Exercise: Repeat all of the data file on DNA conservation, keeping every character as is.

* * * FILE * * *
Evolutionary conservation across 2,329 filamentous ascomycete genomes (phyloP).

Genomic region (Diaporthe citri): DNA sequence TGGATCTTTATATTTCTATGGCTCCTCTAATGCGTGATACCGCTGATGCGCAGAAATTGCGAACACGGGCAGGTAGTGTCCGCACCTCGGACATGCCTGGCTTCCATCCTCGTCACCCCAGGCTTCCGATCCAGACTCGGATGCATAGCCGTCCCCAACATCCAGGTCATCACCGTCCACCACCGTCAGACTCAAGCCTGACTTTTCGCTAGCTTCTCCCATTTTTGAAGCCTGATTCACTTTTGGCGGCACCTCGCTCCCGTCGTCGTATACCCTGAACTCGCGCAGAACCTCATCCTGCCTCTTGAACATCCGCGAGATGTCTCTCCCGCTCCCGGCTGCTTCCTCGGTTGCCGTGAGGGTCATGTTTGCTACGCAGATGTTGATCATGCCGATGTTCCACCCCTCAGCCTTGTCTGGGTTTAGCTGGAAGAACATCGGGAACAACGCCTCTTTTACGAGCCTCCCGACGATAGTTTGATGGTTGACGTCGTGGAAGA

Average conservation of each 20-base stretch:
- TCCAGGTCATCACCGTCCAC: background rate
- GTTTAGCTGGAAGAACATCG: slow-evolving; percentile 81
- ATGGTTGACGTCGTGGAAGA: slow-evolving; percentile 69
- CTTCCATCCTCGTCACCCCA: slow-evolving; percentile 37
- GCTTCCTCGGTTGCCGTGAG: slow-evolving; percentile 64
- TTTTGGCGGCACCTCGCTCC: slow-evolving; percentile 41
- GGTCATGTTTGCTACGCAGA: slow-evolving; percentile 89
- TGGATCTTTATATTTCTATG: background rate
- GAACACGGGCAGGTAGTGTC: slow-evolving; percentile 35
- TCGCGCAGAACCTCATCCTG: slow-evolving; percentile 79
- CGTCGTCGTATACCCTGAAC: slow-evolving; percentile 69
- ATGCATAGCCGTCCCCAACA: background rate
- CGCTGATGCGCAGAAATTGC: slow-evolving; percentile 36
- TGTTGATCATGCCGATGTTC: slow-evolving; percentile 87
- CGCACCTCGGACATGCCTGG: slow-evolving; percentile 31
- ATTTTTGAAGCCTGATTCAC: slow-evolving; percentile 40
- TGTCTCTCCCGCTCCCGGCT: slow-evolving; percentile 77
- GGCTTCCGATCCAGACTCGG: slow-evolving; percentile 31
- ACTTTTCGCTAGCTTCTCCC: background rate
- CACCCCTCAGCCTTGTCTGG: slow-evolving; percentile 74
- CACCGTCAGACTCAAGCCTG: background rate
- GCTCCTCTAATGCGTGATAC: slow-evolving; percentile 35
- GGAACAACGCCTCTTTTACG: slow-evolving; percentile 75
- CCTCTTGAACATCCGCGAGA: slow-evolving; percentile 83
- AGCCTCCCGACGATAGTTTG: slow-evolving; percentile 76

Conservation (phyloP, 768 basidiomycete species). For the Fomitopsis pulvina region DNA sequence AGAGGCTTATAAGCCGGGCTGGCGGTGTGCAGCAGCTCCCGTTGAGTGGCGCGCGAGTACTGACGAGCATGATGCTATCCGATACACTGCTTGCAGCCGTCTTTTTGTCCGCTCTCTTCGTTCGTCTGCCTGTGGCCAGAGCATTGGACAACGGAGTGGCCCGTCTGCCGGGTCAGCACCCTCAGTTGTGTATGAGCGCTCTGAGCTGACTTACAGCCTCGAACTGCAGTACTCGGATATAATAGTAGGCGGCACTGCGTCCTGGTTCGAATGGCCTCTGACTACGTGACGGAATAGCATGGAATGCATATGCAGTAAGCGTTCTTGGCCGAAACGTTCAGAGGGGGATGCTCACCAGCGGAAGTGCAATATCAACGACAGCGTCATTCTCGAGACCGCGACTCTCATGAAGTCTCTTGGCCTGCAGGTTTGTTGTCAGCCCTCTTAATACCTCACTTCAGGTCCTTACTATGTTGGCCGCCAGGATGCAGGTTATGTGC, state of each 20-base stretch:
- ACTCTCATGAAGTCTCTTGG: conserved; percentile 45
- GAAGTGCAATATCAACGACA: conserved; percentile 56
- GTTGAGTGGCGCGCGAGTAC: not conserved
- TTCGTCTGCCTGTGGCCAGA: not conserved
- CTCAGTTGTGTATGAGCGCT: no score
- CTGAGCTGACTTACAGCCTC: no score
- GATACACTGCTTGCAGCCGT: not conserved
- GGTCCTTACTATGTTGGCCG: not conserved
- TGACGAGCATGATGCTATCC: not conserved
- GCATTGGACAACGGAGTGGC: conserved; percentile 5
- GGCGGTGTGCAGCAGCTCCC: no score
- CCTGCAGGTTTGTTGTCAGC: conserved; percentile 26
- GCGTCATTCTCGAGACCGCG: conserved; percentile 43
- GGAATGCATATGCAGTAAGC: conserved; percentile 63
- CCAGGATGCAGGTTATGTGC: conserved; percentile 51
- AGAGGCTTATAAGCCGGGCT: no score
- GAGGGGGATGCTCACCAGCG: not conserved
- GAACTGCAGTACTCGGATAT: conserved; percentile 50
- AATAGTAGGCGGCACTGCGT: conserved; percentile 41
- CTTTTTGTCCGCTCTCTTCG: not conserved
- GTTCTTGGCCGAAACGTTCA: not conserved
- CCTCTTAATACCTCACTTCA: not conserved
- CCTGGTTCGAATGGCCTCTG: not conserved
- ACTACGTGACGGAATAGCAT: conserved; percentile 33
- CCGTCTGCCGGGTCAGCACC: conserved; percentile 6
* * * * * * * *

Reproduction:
Evolutionary conservation across 2,329 filamentous ascomycete genomes (phyloP).

Genomic region (Diaporthe citri): DNA sequence TGGATCTTTATATTTCTATGGCTCCTCTAATGCGTGATACCGCTGATGCGCAGAAATTGCGAACACGGGCAGGTAGTGTCCGCACCTCGGACATGCCTGGCTTCCATCCTCGTCACCCCAGGCTTCCGATCCAGACTCGGATGCATAGCCGTCCCCAACATCCAGGTCATCACCGTCCACCACCGTCAGACTCAAGCCTGACTTTTCGCTAGCTTCTCCCATTTTTGAAGCCTGATTCACTTTTGGCGGCACCTCGCTCCCGTCGTCGTATACCCTGAACTCGCGCAGAACCTCATCCTGCCTCTTGAACATCCGCGAGATGTCTCTCCCGCTCCCGGCTGCTTCCTCGGTTGCCGTGAGGGTCATGTTTGCTACGCAGATGTTGATCATGCCGATGTTCCACCCCTCAGCCTTGTCTGGGTTTAGCTGGAAGAACATCGGGAACAACGCCTCTTTTACGAGCCTCCCGACGATAGTTTGATGGTTGACGTCGTGGAAGA

Average conservation of each 20-base stretch:
- TCCAGGTCATCACCGTCCAC: background rate
- GTTTAGCTGGAAGAACATCG: slow-evolving; percentile 81
- ATGGTTGACGTCGTGGAAGA: slow-evolving; percentile 69
- CTTCCATCCTCGTCACCCCA: slow-evolving; percentile 37
- GCTTCCTCGGTTGCCGTGAG: slow-evolving; percentile 64
- TTTTGGCGGCACCTCGCTCC: slow-evolving; percentile 41
- GGTCATGTTTGCTACGCAGA: slow-evolving; percentile 89
- TGGATCTTTATATTTCTATG: background rate
- GAACACGGGCAGGTAGTGTC: slow-evolving; percentile 35
- TCGCGCAGAACCTCATCCTG: slow-evolving; percentile 79
- CGTCGTCGTATACCCTGAAC: slow-evolving; percentile 69
- ATGCATAGCCGTCCCCAACA: background rate
- CGCTGATGCGCAGAAATTGC: slow-evolving; percentile 36
- TGTTGATCATGCCGATGTTC: slow-evolving; percentile 87
- CGCACCTCGGACATGCCTGG: slow-evolving; percentile 31
- ATTTTTGAAGCCTGATTCAC: slow-evolving; percentile 40
- TGTCTCTCCCGCTCCCGGCT: slow-evolving; percentile 77
- GGCTTCCGATCCAGACTCGG: slow-evolving; percentile 31
- ACTTTTCGCTAGCTTCTCCC: background rate
- CACCCCTCAGCCTTGTCTGG: slow-evolving; percentile 74
- CACCGTCAGACTCAAGCCTG: background rate
- GCTCCTCTAATGCGTGATAC: slow-evolving; percentile 35
- GGAACAACGCCTCTTTTACG: slow-evolving; percentile 75
- CCTCTTGAACATCCGCGAGA: slow-evolving; percentile 83
- AGCCTCCCGACGATAGTTTG: slow-evolving; percentile 76

Conservation (phyloP, 768 basidiomycete species). For the Fomitopsis pulvina region DNA sequence AGAGGCTTATAAGCCGGGCTGGCGGTGTGCAGCAGCTCCCGTTGAGTGGCGCGCGAGTACTGACGAGCATGATGCTATCCGATACACTGCTTGCAGCCGTCTTTTTGTCCGCTCTCTTCGTTCGTCTGCCTGTGGCCAGAGCATTGGACAACGGAGTGGCCCGTCTGCCGGGTCAGCACCCTCAGTTGTGTATGAGCGCTCTGAGCTGACTTACAGCCTCGAACTGCAGTACTCGGATATAATAGTAGGCGGCACTGCGTCCTGGTTCGAATGGCCTCTGACTACGTGACGGAATAGCATGGAATGCATATGCAGTAAGCGTTCTTGGCCGAAACGTTCAGAGGGGGATGCTCACCAGCGGAAGTGCAATATCAACGACAGCGTCATTCTCGAGACCGCGACTCTCATGAAGTCTCTTGGCCTGCAGGTTTGTTGTCAGCCCTCTTAATACCTCACTTCAGGTCCTTACTATGTTGGCCGCCAGGATGCAGGTTATGTGC, state of each 20-base stretch:
- ACTCTCATGAAGTCTCTTGG: conserved; percentile 45
- GAAGTGCAATATCAACGACA: conserved; percentile 56
- GTTGAGTGGCGCGCGAGTAC: not conserved
- TTCGTCTGCCTGTGGCCAGA: not conserved
- CTCAGTTGTGTATGAGCGCT: no score
- CTGAGCTGACTTACAGCCTC: no score
- GATACACTGCTTGCAGCCGT: not conserved
- GGTCCTTACTATGTTGGCCG: not conserved
- TGACGAGCATGATGCTATCC: not conserved
- GCATTGGACAACGGAGTGGC: conserved; percentile 5
- GGCGGTGTGCAGCAGCTCCC: no score
- CCTGCAGGTTTGTTGTCAGC: conserved; percentile 26
- GCGTCATTCTCGAGACCGCG: conserved; percentile 43
- GGAATGCATATGCAGTAAGC: conserved; percentile 63
- CCAGGATGCAGGTTATGTGC: conserved; percentile 51
- AGAGGCTTATAAGCCGGGCT: no score
- GAGGGGGATGCTCACCAGCG: not conserved
- GAACTGCAGTACTCGGATAT: conserved; percentile 50
- AATAGTAGGCGGCACTGCGT: conserved; percentile 41
- CTTTTTGTCCGCTCTCTTCG: not conserved
- GTTCTTGGCCGAAACGTTCA: not conserved
- CCTCTTAATACCTCACTTCA: not conserved
- CCTGGTTCGAATGGCCTCTG: not conserved
- ACTACGTGACGGAATAGCAT: conserved; percentile 33
- CCGTCTGCCGGGTCAGCACC: conserved; percentile 6